The Ched Evans affair

The footballer was arrested for raping a helpless and inert young woman, having been called to the location by a fellow footballer, who had seemingly been involved with her. Evans was found guilty in court and sentenced to five years in gaol against which he appealed without success. He was, however, released on license after serving half of the sentence; still proclaiming his innocence and now wants to resume his professional career. By Brian Glanville.

The sordid and contentious Ched Evans affair, as it might be called, has slipped somewhat into abeyance of late but I fear we have by no means heard the last of it. Let me acquaint you with the disturbing details. Evans is a Welsh international centre forward and a prolific scorer for Sheffield United. He was arrested for raping a helpless and inert young woman, having been called to the location by a fellow footballer, who had seemingly been involved with her. Evans was found guilty in court and sentenced to five years in gaol against which he appealed without success.

He was, however, released on license after serving half of the sentence, still proclaiming his innocence and for a long time showing no element of contrition. When he ultimately and quite recently did, it was in the shape of a vague statement of sympathy for the girl — who has been forced to change her residence five times in the face of shameful abuse — though still no admission of guilt.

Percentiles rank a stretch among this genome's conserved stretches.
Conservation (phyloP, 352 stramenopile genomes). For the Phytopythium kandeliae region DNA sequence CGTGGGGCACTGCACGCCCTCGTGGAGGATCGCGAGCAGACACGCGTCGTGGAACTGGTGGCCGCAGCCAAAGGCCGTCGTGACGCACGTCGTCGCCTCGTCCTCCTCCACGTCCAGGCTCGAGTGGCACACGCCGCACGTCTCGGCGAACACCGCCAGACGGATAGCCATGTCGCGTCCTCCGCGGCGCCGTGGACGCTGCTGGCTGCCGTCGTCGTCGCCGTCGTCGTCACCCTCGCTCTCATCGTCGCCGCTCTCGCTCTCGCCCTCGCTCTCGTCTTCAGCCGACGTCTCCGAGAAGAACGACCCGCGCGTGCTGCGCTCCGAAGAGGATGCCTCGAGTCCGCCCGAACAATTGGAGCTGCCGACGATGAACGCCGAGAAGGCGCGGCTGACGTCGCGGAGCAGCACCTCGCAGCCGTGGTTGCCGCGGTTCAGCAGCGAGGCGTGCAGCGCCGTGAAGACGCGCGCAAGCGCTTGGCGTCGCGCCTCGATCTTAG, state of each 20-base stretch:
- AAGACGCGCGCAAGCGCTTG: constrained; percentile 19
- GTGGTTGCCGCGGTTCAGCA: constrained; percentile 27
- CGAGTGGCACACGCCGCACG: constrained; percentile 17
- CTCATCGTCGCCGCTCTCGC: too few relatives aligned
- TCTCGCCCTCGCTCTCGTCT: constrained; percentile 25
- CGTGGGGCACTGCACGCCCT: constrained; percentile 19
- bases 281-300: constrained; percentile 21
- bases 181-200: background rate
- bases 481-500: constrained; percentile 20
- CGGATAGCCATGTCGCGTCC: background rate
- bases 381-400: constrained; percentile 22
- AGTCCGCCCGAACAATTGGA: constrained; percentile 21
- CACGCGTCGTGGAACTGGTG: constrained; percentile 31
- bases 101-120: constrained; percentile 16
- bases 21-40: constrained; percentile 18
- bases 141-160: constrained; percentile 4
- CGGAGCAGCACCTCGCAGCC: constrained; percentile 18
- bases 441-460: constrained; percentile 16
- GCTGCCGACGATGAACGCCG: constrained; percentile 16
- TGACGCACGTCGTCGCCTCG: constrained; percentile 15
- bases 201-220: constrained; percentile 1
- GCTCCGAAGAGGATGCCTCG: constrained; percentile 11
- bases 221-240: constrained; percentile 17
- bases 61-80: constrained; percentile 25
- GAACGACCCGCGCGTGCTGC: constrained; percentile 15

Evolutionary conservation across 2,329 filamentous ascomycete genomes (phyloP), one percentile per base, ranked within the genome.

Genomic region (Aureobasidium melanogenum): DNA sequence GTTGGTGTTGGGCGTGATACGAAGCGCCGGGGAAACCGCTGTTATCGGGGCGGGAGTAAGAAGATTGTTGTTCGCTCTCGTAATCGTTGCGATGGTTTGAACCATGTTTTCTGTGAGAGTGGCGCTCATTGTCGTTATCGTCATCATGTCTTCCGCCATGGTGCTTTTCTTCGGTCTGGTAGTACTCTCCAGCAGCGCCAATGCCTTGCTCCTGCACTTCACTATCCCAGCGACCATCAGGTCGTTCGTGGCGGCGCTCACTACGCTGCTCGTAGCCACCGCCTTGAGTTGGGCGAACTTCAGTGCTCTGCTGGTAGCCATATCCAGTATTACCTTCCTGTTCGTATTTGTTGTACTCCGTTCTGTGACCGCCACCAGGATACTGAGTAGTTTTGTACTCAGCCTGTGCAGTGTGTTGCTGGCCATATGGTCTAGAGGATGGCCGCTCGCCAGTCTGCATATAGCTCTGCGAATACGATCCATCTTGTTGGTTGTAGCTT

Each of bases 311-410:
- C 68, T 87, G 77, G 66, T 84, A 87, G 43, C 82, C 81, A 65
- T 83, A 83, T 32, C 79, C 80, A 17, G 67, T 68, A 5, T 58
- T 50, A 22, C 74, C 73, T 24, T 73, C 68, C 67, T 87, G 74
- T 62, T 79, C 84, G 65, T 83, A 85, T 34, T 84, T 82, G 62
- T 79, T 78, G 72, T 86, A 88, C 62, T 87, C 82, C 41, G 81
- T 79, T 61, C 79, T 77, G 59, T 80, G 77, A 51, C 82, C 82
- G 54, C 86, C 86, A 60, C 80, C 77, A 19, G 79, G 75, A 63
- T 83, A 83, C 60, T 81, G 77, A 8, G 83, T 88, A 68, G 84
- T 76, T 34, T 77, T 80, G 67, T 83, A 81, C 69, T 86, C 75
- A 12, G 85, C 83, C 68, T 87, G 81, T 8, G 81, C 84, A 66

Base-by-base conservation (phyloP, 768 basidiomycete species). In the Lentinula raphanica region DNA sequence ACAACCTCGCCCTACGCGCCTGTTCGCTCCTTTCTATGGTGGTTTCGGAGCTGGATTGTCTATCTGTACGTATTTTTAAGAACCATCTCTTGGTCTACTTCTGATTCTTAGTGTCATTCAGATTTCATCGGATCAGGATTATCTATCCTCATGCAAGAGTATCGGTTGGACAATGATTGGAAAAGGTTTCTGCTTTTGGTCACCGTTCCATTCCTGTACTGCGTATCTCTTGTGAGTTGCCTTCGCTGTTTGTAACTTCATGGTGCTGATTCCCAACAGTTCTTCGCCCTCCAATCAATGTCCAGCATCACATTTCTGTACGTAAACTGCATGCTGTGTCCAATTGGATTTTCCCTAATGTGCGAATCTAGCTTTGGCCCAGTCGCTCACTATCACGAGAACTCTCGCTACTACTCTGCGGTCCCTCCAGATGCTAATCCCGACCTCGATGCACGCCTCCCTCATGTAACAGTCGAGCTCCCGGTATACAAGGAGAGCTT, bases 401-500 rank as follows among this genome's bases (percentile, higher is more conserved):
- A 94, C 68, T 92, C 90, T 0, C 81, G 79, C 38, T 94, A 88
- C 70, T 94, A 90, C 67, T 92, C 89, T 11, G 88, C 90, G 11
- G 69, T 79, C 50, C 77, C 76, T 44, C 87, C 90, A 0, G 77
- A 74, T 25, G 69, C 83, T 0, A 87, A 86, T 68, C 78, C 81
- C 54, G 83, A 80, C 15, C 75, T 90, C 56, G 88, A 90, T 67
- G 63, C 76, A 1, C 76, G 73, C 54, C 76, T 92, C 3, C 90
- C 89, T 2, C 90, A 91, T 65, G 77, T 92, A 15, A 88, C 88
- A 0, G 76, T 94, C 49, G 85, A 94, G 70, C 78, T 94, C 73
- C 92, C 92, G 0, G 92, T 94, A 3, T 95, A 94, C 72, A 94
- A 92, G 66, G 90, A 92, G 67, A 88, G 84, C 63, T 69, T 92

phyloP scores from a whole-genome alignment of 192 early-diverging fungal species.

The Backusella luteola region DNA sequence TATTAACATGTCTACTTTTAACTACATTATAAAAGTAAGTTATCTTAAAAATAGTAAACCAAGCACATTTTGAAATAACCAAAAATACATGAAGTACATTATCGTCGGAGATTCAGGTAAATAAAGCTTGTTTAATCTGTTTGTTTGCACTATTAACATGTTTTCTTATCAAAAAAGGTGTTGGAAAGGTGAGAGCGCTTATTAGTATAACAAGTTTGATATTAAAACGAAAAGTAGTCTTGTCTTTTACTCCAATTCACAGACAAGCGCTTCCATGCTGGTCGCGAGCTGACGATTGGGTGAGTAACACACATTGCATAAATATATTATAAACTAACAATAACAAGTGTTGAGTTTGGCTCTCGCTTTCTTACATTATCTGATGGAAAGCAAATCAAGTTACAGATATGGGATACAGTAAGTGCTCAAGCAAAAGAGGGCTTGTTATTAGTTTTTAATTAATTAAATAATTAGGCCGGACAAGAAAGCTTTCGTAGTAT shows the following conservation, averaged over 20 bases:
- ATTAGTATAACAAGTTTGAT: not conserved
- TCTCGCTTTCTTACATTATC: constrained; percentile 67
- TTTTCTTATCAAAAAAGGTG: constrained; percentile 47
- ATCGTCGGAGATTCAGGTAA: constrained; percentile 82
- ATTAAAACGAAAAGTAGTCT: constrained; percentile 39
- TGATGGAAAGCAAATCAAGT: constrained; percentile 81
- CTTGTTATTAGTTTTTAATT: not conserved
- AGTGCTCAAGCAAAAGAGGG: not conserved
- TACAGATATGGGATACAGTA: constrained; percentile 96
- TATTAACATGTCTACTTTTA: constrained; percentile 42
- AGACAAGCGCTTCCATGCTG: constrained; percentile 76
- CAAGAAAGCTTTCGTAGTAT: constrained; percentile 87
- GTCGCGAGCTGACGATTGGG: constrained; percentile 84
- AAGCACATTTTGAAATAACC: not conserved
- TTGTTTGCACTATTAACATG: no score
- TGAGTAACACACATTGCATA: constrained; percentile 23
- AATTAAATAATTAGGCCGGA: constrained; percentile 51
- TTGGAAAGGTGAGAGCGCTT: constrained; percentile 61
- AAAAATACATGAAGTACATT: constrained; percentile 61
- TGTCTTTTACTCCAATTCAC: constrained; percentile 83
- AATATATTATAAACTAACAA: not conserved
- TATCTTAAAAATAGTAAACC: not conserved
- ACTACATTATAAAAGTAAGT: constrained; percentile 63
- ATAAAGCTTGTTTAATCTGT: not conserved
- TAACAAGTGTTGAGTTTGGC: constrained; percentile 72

Far from it, and subsidised by the millionaire father of his current girlfriend he has essayed yet another appeal, whose odds against success are astronomic. The Criminal Case Review Committee, to which he has turned, has just allowed three percent of the 18,751 cases to succeed. We can take it then that Evans will be turned down, too. Moreover, a possible compromise, that he would, in face of immense public opposition to any return to the game in England, go to play abroad. But this is denied to him, since his sentence is technically not over for the balance of half of those five years, during which he is legally on license under the aegis of an appointed officer.

So, the issue now, surely, is not that he isn’t guilty, which seems hard to refute, but whether and when he can play again. Even the Prime Minister, David Cameron, and the leader of the Labour opposition, Ed Miliband, have gratuitously aired their opinion, jumping on the prevailing bandwagon to insist that he should not. The possibility of him playing again for three different clubs, one his original team Sheffield United, who were initially prepared to let him train with them but backed down under tremendous public pressure — Tranmere Rovers then Oldham Athletic (who backed out with weasel words) was furiously howled down.

He has, however, had his more rational defenders, their case being that his punishment should not prevent him totally resuming his football career. A view, which has been put sometimes clumsily, sometime more rationally, but which seems most unlikely to prevail.

Its less rationale proposer was, surprisingly, the Chief Executive of the Professional Footballers Association, which in less grandiose days was known as The Players’ Union, Gordon Taylor. I have known, liked and even admired Taylor for a good many years, but in this instance believe he has made a fool of himself. His confused original statement went: “(Evans) wouldn’t have been the first person or persons to have been found guilty and maintain their innocence and then be proved right. If we’re talking about football, we know what was alleged to have happened at Hillsborough and it’s unravelling and we’re finding it very different from how it was portrayed at the time, indeed by the police at the time.”